The president of the Federal Reserve Bank of St. Louis criticized his Fed colleagues for tightening monetary conditions earlier in the week, saying that the central bank risked inflation falling too low.

James Bullard, the president of the St. Louis Fed since 2008, issued a press release on the regional bank’s website Friday morning explaining his dissent  from the Federal Open Market Committee’s June monetary policy decision. Bullard noted that inflation is currently running well below the Fed’s preferred rate of 2 percent, with personal consumption expenditures inflation, the rate the Fed watches more closely, below 1 percent.

Although Bullard’s comments stand as an implicit rebuke to Fed Chairman Ben Bernanke and other members of the Federal Open Market Committee that makes decisions about the money supply, Bullard is not generally considered an inflation “dove.” In the past, he has called for Fed stimulus to vary with the state of the economy, but is not known for favoring a higher inflation target.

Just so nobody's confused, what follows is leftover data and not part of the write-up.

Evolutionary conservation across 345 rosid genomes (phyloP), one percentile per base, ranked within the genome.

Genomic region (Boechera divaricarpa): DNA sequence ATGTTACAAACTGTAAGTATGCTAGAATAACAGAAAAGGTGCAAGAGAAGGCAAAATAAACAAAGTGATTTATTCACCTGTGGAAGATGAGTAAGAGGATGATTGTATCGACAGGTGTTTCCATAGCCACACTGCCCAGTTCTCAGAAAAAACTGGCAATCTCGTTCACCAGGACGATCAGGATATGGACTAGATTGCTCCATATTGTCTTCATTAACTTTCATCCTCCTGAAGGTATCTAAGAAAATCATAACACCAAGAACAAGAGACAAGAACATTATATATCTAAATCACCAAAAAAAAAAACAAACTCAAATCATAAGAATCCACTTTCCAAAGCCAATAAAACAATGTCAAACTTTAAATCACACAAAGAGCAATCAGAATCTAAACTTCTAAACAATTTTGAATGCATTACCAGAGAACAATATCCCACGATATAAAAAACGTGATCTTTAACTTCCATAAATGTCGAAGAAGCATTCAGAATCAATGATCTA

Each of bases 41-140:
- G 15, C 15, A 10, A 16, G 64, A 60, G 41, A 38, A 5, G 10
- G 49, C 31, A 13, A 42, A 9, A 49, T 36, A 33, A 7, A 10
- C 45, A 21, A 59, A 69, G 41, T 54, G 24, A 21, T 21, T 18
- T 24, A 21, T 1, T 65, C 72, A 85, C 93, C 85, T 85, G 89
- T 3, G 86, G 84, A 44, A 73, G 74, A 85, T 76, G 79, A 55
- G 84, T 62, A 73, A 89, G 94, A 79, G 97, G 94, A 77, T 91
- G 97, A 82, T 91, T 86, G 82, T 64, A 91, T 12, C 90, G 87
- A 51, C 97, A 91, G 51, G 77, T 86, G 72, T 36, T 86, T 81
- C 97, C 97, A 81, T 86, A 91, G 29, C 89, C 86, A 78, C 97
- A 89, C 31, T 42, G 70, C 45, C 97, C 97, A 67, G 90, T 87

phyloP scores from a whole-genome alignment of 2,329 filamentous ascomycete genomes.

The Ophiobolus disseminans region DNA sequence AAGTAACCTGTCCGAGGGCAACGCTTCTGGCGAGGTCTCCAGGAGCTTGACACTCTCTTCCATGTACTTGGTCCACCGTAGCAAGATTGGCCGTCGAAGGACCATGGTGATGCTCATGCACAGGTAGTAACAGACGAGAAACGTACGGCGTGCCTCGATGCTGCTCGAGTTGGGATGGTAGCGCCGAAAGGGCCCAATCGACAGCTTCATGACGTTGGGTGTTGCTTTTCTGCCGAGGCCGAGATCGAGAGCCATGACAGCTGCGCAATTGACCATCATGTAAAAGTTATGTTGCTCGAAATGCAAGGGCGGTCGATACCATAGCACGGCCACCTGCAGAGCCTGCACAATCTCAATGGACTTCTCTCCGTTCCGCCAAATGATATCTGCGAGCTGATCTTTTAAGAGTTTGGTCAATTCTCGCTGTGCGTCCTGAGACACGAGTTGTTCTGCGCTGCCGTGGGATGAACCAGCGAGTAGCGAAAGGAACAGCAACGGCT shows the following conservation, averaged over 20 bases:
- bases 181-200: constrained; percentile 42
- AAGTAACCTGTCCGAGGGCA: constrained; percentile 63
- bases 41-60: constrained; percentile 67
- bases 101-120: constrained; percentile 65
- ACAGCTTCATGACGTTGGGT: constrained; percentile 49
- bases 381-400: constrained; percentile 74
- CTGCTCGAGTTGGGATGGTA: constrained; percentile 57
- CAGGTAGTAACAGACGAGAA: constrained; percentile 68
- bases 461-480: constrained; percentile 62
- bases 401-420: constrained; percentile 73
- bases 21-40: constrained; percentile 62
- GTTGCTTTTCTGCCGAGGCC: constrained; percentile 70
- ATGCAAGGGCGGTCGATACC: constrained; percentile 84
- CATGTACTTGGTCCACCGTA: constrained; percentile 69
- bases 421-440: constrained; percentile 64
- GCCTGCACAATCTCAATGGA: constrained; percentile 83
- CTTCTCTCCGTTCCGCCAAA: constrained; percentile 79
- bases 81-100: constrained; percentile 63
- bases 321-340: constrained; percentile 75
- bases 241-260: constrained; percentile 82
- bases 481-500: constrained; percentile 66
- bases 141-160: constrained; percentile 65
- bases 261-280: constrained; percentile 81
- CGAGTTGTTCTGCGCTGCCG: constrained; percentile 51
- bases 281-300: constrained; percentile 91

Bullard’s statement also strongly suggests that Bernanke and other members of the Fed knew and intended that their Wednesday announcement would be received as monetary tightening. Bullard’s release characterized the decisions as “announcing that less accommodative policy may be in store.”

During his press conference following Wednesday’s decision, Bernanke insisted to the press that the Fed would not withdraw stimulus until the economy improves, but Bullard’s comments suggest that the meeting’s participants saw things differently.

The Federal Open Market Committee is made up of 12 members, five of whom, like Bullard, are presidents of regional banks. One other member of the voting committee, Esther George of the Kansas City Fed, dissented from the Wednesday decisions. George, however, voted no because she worried that inflation would eventually rise out of control, not because it was too low.

Bullard became a voting member of the FOMC this year, and will rotate out of the committee next year.